Summary: Get Out of My Head By Meredith Arthur
Summary: Get Out of My Head By Meredith Arthur

Summary: Get Out of My Head By Meredith Arthur

Get To Know The Wave

If you’re experiencing intense stress or even anxiety, it’s easy to see all evidence of its presence as a negative. You might think, “Ugh, here I am again: frazzled, sweating, and dizzy with nervousness. This is proof I’m a system out of control.” But if you can learn to break down the experience into its constituent parts, the wave can work for you instead of against you.

Remember, your body creates a surge of hormones—particularly epinephrine, aka adrenaline—that hits your system in response to stressful situations or thoughts, and those hormones bring with them a flood of physical symptoms like chest constriction, tingling arms, heart palpitations, nausea, or dizziness. Since these symptoms are undeniable, concrete proof that we’re responding to the hormone wave, we can use that knowledge to work to accept the wave and its inevitable passage.

By getting to know the wave, you have begun to change your relationship with stress and overthinking. It is the very best place to start on this journey.

TRY: Allowing that physical sensations like dizziness, nausea, neck pain, headaches, and heart palpitations could mean hormone surges are hitting your system.


If You’re Shaking, It’s Time To Celebrate

Now that you can spot the hormone wave hitting your system, you’re ready to learn to celebrate its passing. Have you ever felt a shaky feeling, a weakness in your knees or chest, after stress or panic is over? That shakiness signals the hormone wave is receding. Despite what you may have thought in the past, that shakiness is actually a good thing.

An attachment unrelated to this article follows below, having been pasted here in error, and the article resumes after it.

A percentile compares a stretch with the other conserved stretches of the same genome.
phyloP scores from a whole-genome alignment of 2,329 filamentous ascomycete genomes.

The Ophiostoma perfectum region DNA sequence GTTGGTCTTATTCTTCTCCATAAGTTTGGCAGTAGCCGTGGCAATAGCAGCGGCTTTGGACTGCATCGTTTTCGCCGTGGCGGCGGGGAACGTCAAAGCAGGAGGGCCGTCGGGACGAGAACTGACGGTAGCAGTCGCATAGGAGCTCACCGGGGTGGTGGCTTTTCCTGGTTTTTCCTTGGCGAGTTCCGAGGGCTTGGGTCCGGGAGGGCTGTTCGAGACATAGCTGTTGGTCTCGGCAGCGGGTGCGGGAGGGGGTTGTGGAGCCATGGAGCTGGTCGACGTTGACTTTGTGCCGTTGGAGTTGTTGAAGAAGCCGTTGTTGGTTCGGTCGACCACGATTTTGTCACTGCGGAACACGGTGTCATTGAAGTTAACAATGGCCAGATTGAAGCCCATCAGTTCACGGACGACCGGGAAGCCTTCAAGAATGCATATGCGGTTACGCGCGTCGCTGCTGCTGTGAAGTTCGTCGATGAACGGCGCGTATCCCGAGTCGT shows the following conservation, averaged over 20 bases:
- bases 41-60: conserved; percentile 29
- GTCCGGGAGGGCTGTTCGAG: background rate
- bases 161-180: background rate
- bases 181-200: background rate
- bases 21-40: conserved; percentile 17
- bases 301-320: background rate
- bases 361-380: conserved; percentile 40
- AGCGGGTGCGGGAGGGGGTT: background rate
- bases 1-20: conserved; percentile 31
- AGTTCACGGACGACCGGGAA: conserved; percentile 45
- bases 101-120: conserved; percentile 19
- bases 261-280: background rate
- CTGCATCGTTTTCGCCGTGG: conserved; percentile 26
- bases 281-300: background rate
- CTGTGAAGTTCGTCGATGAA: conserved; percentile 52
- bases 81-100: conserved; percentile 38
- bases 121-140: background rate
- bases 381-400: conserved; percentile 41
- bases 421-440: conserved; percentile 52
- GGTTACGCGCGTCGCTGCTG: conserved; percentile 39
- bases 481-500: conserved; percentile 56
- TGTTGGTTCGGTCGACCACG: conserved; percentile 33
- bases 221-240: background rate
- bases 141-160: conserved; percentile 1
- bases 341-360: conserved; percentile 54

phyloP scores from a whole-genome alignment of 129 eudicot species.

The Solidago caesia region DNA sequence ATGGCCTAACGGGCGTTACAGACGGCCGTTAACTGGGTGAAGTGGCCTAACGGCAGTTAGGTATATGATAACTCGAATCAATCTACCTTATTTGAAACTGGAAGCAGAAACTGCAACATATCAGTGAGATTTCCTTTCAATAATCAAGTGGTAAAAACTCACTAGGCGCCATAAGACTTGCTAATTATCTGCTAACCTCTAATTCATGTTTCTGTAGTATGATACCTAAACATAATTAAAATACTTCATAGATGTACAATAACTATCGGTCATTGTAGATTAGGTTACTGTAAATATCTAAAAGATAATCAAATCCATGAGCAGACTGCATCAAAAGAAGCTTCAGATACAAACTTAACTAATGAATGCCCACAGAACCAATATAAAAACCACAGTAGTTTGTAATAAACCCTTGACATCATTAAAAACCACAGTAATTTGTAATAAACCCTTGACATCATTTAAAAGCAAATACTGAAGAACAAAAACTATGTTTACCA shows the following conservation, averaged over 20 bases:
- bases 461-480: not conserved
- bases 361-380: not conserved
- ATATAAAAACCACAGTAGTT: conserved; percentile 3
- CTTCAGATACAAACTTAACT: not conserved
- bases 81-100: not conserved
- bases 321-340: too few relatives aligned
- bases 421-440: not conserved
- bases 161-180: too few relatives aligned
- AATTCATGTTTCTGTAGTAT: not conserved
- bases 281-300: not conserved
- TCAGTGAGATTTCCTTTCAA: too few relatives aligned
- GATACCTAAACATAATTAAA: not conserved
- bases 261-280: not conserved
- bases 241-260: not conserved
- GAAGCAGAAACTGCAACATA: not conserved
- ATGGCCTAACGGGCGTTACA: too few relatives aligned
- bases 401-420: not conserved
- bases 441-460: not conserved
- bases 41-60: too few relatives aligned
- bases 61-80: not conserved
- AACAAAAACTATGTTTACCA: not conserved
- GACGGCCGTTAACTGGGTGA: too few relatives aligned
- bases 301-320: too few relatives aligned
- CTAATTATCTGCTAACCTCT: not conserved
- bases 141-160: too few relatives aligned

Reframing, or telling yourself a new story about an old thought, is a very powerful technique all overthinkers need in their tool kit. You’ll hear more about reframing over the course of this book, but let’s start now, with the retreat of the hormone wave. Instead of thinking of shaky knees or a weak stomach as a sign that something is wrong, reframe those feelings into something positive: relief from stress. It means you’re going to be okay.

By welcoming the knowledge that the wave is passing, you are celebrating that you’ve been able to coexist with the surge and land safely on shore.

As you celebrate your resilience again and again, you’ll be building your strength into a virtuous cycle that will help you face the next wave.

TRY: Celebrating, rather than avoiding, the shaky feeling of the wave receding. It’s a positive sign that you’re getting stronger every time.


You Can’t Always Please The People You Want To

By embracing the wave, you’re building self-awareness around the physical experiences of overthinking. This is a great time to start working on the other side of the equation: self-acceptance.

This work is especially important for people pleasers.